Credit control: new financial considerations11 October 2016
There are changes to the regulations regarding the introduction of credit facilities afoot, and the effects of the new legislation will surely be felt within professional audio and elsewhere within the production industry. Paul Robson of Medialease is in a better position than most to explain the situation.
What exactly are the legislative changes that we should know about?
Paul Robson: The Financial Services and Markets Act 2000 created the Financial Services Authority (FSA) as a regulator for insurance, investment business and banking, and the Financial Ombudsman Service to resolve disputes as a free alternative to the courts. The Act was considerably amended by the Financial Services Act 2012 and the Bank of England, then subsequently by the Financial Services Act 2016. It’s the latter set of amendments that most directly affect anyone who introduces clients to third-party financiers.
It has now been decreed that any firm or individual who carries out a regulated activity in the UK must be authorised by the FCA (Financial Conduct Authority), unless they are exempt. Regulated activities are those described in the Act and, among others, specifically include the introduction of certain types of client to companies who may potentially provide credit facilities.
In layman’s terms, what does that mean to anyone in our business?
If a company sells equipment to a sole trader or partnership with less than four partners and introduces them to a third-party finance provider to assist them with the purchase of equipment, then the seller must to be regulated by the FCA. Henceforth, the very act of making an introduction is considered to be the act of credit brokering, even if the seller does not receive a commission for the introduction. In short, unauthorised introductions cannot legally be made to the types of client described above.
What is the reasoning behind the new measures?
The reason they are clamping down is to avoid more ‘mis-selling’ sagas, many of which have been well-documented. Given the specialised and somewhat isolated nature of our business one might think that the chances of being caught are slim, but it’s worth remembering that the punishment for making unregulated introductions is pretty severe. If the FCA finds you guilty of unauthorised credit brokering it will be considered illegal and culprits could be dealt with accordingly.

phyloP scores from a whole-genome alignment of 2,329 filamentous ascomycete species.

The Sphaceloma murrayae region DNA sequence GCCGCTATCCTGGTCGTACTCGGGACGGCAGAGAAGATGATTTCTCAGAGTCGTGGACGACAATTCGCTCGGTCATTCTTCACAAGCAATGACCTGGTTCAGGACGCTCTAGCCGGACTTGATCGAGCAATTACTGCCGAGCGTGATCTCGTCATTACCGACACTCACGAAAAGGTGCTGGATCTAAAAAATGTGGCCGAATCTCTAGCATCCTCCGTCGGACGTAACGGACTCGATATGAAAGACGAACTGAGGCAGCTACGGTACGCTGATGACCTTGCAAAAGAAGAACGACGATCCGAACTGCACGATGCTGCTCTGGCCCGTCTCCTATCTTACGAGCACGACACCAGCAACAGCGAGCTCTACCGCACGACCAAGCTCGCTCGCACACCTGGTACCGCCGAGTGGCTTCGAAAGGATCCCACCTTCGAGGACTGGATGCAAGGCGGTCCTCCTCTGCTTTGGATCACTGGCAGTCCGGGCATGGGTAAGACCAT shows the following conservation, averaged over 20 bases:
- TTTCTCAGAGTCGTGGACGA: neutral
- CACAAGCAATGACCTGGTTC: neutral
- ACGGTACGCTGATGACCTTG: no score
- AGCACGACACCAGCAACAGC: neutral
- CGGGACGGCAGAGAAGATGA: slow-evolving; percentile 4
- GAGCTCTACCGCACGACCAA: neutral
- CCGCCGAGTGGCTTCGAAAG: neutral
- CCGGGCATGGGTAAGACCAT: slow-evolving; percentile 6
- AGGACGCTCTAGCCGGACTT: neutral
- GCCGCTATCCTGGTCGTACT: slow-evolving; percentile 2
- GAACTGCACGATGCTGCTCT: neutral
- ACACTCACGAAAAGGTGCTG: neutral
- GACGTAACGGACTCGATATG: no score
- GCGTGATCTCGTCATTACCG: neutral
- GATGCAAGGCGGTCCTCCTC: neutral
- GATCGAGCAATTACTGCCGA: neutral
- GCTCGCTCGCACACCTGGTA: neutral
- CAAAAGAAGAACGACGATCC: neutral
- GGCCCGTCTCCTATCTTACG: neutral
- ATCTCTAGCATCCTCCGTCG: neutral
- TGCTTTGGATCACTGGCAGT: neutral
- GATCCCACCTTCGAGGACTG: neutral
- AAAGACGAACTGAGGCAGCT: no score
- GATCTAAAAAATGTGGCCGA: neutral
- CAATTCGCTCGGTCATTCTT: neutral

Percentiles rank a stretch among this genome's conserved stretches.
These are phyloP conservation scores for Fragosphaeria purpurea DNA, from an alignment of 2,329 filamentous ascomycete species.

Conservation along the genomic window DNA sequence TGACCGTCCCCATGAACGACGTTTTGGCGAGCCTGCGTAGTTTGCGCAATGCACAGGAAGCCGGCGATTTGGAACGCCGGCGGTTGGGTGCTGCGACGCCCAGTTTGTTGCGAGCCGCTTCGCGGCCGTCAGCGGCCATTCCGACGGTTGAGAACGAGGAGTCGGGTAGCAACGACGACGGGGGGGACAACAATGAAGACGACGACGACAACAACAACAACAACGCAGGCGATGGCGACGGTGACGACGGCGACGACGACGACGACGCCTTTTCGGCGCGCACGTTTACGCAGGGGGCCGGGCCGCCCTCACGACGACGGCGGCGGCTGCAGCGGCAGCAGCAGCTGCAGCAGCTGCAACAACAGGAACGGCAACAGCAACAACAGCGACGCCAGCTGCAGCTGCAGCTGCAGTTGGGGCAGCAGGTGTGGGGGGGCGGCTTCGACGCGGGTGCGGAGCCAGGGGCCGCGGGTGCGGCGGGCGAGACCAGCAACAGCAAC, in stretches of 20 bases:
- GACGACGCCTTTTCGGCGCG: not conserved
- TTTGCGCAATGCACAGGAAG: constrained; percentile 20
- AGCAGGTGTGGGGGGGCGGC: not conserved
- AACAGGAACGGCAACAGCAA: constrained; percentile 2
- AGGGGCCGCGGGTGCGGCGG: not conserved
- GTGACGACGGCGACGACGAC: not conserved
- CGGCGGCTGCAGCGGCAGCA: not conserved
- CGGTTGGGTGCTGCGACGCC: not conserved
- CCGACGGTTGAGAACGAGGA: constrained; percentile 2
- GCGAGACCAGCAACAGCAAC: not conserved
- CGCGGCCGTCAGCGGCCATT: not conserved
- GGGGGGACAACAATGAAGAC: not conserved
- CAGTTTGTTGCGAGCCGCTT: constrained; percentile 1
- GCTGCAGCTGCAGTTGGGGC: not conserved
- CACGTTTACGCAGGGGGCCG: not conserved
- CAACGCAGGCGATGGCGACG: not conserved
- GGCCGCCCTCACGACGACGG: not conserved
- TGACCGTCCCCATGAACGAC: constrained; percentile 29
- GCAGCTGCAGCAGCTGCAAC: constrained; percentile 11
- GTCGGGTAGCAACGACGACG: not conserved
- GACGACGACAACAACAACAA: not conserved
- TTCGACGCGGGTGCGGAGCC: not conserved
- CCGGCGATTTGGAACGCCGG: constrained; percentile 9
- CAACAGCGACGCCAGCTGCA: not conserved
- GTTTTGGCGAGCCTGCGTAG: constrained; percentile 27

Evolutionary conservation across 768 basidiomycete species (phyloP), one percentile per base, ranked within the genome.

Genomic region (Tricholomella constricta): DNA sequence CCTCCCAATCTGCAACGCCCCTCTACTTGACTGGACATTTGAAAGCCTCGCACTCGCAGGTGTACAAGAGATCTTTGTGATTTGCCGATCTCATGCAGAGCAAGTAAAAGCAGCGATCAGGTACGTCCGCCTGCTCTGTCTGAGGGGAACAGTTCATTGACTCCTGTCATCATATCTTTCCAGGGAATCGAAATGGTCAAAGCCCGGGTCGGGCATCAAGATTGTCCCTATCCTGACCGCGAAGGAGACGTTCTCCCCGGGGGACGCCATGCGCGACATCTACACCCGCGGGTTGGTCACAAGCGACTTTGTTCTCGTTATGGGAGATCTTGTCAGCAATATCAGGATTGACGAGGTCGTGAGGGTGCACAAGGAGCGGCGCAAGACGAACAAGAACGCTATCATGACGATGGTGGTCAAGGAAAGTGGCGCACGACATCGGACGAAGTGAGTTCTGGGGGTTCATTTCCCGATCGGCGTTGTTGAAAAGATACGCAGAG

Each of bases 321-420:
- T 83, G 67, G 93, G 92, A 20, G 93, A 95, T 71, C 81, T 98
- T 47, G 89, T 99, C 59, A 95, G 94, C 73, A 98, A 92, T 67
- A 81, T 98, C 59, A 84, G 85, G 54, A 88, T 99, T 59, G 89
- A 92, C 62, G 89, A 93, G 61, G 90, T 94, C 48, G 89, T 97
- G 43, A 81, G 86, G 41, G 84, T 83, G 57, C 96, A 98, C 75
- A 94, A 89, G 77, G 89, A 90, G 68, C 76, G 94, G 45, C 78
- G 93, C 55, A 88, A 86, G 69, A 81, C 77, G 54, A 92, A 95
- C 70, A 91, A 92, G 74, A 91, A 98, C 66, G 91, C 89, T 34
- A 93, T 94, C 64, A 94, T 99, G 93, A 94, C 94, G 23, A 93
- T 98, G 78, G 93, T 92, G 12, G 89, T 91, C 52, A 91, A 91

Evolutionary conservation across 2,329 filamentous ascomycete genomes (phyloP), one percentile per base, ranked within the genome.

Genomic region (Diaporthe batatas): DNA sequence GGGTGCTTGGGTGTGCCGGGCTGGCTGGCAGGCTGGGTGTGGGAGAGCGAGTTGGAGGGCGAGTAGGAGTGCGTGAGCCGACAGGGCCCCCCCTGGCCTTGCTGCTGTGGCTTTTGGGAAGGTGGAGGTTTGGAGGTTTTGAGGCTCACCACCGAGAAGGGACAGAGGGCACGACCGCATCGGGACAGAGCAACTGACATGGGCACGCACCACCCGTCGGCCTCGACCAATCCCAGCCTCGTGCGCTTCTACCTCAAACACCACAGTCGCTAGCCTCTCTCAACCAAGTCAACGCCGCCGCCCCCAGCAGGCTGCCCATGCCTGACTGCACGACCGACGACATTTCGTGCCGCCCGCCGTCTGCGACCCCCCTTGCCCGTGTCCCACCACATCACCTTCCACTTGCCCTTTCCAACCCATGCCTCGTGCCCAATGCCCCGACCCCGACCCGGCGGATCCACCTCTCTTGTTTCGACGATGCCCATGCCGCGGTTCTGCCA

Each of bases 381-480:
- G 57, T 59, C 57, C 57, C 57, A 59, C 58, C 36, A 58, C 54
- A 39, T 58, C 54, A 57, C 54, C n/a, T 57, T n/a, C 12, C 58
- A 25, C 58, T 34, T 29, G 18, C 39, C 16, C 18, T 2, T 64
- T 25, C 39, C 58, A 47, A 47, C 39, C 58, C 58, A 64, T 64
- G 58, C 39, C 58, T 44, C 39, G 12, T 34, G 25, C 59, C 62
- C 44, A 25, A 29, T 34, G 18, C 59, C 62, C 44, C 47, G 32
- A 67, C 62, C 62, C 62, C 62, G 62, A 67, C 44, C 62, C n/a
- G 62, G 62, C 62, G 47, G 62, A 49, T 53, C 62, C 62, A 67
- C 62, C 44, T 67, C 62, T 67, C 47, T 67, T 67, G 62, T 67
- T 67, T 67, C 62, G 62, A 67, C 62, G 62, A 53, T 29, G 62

Can you be more specific about who this affects and what type of transactions fall under the purview of the Act?
Firstly, as previously stated, this only applies to introductions where the purchaser is a sole trader or in a partnership of less than four people. So, at least for the time being, sellers can continue to refer limited companies without needing further accreditation. Additionally, if credit is offered as 0% interest for 12 months or less then it doesn’t apply, and various professions (such as solicitors, accountants and actuaries) who run regulated activities alongside their main businesses are exempt from the Act.
If, however, none of those exceptions apply to any company that regularly sells to sole traders or small partnerships and who wishes to stay within the law when introducing a buyer to an asset financier in order to make a sale, then they must be either a/ regulated by The FCA or b/ an appointed representative of a business that is regulated by The FCA.
Can you offer any guidance for those wishing to become regulated under the Act?
From personal experience I can say that getting authorisation from The FCA is a tortuous process. It can take months of disclosures, financial revelations, audit checks and lengthy procedure writing then once you’re approved, an ongoing monitoring process begins.
Are there any legal and viable alternatives?
Some asset finance companies (including Medialease) have been through that difficult process, are now regulated by the FCA and can potentially appoint parties as representatives. This does not tie the seller to any broker or finance company at all, even if finance is subsequently arranged to facilitate the transaction – all the seller has to do is fill in a form then follow some simple rules and a suitably accredited finance provider will essentially ‘lend’ you their regulatory permissions.
‘Simple rules’ – that sounds ominous – how hard is it really?
There are some fairly stringent stipulations but nothing that most companies wouldn’t do as a matter of course. Once completed correctly the accredited finance provider will then assume the responsibility of authorisation on behalf of the seller. For reputable and honourable resellers there is a viable and legal option.
So, in summary?
The legal framework under which introductions may be made to a finance company have changed. All resellers need to be aware of what is going on and should ensure that they understand how this affects their business but the option to become an appointed representative of a reputable provider who is suitably accredited under the Act is potentially there if needed.